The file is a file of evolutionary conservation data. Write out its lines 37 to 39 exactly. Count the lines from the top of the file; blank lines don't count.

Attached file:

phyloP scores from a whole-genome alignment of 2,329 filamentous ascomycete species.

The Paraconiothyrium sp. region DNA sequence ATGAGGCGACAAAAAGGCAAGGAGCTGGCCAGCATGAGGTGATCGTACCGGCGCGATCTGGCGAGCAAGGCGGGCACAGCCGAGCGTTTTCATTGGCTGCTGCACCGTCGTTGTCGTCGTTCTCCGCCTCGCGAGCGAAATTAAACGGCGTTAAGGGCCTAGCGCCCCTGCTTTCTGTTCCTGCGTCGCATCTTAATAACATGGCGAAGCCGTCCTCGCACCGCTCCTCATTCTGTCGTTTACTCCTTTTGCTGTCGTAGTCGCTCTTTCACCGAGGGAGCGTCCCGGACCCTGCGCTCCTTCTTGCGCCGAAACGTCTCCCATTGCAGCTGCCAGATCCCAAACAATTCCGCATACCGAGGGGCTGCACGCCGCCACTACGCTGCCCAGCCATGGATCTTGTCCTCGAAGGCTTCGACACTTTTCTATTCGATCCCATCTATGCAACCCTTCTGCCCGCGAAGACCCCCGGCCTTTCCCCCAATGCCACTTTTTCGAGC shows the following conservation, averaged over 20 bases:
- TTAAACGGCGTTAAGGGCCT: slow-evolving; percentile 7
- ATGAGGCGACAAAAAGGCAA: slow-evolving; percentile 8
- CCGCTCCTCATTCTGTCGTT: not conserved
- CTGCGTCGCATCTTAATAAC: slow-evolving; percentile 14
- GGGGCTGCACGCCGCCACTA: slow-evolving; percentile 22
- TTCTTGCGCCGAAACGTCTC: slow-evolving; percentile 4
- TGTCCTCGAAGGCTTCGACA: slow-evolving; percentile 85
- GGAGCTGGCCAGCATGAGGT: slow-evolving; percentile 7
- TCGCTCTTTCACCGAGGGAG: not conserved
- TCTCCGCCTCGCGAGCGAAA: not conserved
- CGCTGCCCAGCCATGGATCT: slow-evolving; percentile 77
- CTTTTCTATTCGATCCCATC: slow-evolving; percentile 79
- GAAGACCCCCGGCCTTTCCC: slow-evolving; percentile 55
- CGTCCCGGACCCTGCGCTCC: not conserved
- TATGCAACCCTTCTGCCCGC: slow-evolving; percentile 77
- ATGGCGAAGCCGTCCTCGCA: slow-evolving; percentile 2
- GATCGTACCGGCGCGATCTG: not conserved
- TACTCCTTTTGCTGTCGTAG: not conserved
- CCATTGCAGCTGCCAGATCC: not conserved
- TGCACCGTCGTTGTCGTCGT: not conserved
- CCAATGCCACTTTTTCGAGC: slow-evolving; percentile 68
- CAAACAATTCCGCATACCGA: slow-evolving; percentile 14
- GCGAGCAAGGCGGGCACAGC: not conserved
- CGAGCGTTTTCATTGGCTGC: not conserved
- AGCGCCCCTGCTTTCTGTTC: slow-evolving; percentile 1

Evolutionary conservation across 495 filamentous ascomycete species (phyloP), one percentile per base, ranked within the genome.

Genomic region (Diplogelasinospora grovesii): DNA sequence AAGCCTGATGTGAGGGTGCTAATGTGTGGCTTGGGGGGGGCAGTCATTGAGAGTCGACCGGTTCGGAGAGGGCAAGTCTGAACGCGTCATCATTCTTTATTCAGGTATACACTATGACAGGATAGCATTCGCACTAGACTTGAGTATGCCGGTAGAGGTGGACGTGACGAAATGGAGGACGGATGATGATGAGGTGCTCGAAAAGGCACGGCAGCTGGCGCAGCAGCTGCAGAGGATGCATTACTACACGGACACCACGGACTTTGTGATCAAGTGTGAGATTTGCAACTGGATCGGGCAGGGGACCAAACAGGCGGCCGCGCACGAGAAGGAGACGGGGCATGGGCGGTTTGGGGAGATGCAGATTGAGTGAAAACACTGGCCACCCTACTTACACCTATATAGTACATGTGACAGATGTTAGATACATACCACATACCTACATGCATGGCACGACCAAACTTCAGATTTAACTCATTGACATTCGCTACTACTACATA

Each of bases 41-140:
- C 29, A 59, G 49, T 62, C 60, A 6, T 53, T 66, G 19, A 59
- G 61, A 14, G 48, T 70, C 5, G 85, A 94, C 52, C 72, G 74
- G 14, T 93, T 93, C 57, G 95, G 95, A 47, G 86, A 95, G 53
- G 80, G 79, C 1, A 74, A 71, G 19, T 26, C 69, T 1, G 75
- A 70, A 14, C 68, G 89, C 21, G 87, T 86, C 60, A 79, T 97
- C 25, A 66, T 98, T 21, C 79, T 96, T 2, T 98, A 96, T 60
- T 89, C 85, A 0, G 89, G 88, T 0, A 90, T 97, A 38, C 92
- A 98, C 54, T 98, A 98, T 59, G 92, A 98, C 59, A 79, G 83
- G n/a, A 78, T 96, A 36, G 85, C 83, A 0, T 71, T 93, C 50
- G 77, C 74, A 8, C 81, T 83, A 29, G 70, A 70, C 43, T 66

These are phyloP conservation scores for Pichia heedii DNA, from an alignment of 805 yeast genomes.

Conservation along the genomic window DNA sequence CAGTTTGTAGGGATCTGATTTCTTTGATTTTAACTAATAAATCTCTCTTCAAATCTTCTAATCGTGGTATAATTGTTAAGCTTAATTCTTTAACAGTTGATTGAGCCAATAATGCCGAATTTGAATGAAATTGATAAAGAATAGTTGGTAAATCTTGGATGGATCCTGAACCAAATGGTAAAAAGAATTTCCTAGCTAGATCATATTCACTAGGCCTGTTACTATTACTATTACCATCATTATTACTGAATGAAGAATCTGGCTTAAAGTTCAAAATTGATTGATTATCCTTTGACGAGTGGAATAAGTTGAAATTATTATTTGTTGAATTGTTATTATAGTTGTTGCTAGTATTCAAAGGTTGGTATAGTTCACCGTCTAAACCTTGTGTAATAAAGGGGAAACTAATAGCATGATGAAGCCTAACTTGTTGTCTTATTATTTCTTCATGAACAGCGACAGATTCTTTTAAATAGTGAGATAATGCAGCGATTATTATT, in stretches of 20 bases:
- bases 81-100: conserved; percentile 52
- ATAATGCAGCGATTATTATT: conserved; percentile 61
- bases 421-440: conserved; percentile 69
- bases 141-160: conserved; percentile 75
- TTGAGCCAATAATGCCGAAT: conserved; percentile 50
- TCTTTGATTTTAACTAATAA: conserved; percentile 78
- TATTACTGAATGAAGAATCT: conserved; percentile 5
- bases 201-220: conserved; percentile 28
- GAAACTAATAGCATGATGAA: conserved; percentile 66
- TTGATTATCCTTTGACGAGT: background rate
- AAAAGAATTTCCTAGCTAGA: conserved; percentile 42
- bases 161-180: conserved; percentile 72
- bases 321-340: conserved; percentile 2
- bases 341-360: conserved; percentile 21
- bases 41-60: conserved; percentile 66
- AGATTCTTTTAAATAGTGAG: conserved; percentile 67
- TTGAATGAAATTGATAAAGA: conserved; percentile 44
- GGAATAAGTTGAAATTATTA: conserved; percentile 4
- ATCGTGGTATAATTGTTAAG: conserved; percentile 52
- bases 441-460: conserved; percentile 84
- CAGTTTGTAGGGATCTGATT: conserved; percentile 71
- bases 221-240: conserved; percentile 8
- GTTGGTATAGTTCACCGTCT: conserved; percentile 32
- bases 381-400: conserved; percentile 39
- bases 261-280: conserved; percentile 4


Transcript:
- T 89, C 85, A 0, G 89, G 88, T 0, A 90, T 97, A 38, C 92
- A 98, C 54, T 98, A 98, T 59, G 92, A 98, C 59, A 79, G 83
- G n/a, A 78, T 96, A 36, G 85, C 83, A 0, T 71, T 93, C 50